Greek parliament backs government's bailout plan

Parliament backing will allow PM Tsipras to negotiate his package of economic reforms with Greece's European creditors.

    Tsipras argued that his latest reform package was Greece's only chance to secure a bailout [EPA]
    Tsipras argued that his latest reform package was Greece's only chance to secure a bailout [EPA]

    Greek politicians have voted to support new austerity proposals to be presented to Greece's European creditors to save the country from financial collapse.

    The parliament approved a government motion by a majority vote late on Friday that will allow Prime Minister Alexis Tsipras' left-wing Syriza party to put his package of economic reforms to eurozone members in his negotiations for a third bailout.

    According to the official count, 251 politicians voted in favour of the proposals, 32 against and eight, including some members of Syriza, voted "present", a form of abstention indicating dissent from their party line. Nine politicians were absent.

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    Tsipras had earlier acknowledged to the parliament that the proposals, which include harsh austerity measures such as tax hikes and cuts to pension costs, were far from his party's pre-election promises.

    However, he said it was the only chance for Greece to win a much-needed bailout that will include measures to address the country's debt and provide adequate financing as part of three-year bailout package that Greece hopes to negotiate with its creditors.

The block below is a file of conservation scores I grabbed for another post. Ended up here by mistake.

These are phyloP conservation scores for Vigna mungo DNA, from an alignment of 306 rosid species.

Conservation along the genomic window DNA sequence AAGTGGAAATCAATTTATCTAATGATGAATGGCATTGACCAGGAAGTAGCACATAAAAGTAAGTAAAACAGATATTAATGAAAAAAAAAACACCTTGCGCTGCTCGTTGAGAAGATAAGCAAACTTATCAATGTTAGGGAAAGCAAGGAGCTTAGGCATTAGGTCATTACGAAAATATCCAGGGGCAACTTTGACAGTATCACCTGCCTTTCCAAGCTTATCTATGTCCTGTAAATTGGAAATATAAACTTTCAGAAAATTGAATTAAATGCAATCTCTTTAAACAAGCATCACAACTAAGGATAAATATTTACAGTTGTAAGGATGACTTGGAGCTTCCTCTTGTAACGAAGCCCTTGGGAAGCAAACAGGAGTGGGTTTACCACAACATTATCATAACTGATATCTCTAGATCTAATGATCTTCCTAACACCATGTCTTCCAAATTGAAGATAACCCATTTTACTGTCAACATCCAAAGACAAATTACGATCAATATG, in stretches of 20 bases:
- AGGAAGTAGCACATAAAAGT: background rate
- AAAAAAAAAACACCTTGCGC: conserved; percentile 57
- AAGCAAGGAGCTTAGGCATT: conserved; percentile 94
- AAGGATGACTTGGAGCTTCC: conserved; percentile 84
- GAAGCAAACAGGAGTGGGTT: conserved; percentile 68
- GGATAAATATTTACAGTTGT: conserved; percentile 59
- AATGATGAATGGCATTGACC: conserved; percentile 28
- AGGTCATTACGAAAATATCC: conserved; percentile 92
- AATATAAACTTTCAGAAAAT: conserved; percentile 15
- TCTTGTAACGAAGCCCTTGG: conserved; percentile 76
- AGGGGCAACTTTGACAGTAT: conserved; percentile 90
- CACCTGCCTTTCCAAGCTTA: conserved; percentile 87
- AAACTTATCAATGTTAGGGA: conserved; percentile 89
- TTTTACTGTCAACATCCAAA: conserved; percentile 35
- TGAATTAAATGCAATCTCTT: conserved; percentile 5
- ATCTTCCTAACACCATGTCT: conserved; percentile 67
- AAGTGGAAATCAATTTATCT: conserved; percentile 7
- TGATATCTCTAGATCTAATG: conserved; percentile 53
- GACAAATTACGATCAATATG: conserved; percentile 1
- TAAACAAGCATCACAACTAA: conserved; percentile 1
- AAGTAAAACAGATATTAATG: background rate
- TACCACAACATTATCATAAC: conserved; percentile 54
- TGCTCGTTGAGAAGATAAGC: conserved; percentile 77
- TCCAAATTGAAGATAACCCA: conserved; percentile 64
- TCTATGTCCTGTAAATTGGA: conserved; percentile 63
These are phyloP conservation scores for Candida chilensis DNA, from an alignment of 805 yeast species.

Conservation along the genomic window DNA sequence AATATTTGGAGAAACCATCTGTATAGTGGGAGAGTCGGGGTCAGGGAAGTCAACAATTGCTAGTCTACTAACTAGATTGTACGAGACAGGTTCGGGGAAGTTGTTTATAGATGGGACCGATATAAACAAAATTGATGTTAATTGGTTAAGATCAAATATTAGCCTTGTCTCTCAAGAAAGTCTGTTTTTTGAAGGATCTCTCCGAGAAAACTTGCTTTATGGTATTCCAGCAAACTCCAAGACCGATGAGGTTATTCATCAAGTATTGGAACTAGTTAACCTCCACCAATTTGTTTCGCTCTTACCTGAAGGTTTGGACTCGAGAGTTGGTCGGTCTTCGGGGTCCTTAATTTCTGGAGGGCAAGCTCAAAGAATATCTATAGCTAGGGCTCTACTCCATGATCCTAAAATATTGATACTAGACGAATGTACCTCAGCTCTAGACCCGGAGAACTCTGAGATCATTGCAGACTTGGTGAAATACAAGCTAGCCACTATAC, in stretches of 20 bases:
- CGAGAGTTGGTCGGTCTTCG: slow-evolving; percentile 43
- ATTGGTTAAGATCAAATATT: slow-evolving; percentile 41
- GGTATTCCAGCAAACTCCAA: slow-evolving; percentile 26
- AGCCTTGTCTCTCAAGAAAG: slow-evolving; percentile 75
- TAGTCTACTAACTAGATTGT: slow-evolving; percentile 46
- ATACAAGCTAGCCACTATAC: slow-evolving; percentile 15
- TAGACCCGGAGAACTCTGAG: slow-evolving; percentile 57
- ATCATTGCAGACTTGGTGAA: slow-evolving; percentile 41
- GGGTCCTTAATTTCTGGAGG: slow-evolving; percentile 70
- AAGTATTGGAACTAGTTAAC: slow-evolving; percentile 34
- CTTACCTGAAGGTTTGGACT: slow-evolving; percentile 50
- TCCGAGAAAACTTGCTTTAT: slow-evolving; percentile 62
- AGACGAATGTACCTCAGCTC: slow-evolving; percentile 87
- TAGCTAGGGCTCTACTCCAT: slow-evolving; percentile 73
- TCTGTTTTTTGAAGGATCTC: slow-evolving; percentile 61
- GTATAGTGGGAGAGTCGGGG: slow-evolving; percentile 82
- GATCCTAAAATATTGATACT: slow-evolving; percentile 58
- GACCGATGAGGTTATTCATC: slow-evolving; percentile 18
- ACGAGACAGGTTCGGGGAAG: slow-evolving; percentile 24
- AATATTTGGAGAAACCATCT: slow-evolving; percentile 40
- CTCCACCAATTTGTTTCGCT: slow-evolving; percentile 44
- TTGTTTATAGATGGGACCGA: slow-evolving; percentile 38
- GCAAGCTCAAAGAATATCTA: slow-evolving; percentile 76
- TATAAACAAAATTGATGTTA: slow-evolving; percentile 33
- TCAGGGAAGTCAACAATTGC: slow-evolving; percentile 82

Al Jazeera's Simon McGregor-Wood, reporting from Athens, said selling the package to the Greek parliament could have been a tougher challenge for Tsipras than selling it to Greece's creditors.

    "To many of his party members, this deal looks like something they've already rejected," he said.

    Our correspondent said that while some creditors had described the package as Greece's "most substantial proposal to date," which providing some hope of a bailout, the mood outside of the Greek parliament was one of betrayal and anger.

    "People here are saying the latest proposal seems more draconian than the last one. To them it seems like a cruel illusion," he said.

    Sunday summit

    Friday's parliamentary vote will turn the reforms into law if eurozone leaders agree at a summit on Sunday that the proposals are a basis for starting negotiations on a three-year loan and releasing some bridging funds to keep Greece afloat.

    The heads of the European Commission, International Money Fund, European Central Bank and the eurozone also spent Friday discussing the Greek reform plan.

    The new reform proposals will go before eurozone finance ministers on Saturday and a full EU summit of all 28 EU leaders on Sunday.

    Greece's latest offer includes a slew of tax hikes, pension cuts and spending cuts in return for the aid package.

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    Athens also bowed to demands to phase out tax breaks for its islands and to increase taxes on shipping companies.

    The offer also includes defence spending cuts, a firm timetable for privatising state assets such as Piraeus port and regional airports, hikes in VAT for hotels and restaurants, and slashing a top-up payment for poorer pensioners.

    The cash-strapped country needs money to reopen its banks which have been closed for nearly two weeks, and eurozone leaders have warned that the European Central Bank will cut emergency funding if it does not reach a new deal.

    Greeks overwhelmingly voted in a referendum last Sunday to reject previous austerity demands from international creditors in exchange for a new aid programme to replace the agreement that expired on June 30.

    SOURCE: Al Jazeera And AP


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